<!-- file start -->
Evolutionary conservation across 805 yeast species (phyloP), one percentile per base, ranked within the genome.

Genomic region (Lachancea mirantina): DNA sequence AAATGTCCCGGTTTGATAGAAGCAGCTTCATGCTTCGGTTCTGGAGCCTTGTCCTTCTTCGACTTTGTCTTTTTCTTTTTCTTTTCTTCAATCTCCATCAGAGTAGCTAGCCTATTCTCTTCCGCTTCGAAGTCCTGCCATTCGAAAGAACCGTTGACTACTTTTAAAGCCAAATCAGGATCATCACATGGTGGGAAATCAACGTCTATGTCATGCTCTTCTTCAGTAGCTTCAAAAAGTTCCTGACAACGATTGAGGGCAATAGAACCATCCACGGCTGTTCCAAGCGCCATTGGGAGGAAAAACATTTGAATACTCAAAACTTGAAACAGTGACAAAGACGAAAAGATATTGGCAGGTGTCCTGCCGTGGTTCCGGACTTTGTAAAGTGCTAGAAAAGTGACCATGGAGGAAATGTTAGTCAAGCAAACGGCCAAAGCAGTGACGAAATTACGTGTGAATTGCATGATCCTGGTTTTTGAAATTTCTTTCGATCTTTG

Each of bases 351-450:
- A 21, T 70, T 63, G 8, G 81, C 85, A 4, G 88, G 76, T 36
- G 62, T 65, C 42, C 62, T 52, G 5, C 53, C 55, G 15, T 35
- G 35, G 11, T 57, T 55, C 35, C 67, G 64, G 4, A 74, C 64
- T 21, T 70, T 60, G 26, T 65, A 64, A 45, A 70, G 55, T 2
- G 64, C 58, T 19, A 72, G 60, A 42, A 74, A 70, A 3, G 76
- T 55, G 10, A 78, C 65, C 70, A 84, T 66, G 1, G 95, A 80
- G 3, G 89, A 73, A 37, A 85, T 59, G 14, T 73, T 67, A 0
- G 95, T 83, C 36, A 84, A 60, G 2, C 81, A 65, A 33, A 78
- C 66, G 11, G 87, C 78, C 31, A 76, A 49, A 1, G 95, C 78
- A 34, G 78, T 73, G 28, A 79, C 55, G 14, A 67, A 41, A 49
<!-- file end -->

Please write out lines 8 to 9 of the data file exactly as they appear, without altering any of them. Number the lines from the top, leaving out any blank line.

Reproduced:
- G 64, C 58, T 19, A 72, G 60, A 42, A 74, A 70, A 3, G 76
- T 55, G 10, A 78, C 65, C 70, A 84, T 66, G 1, G 95, A 80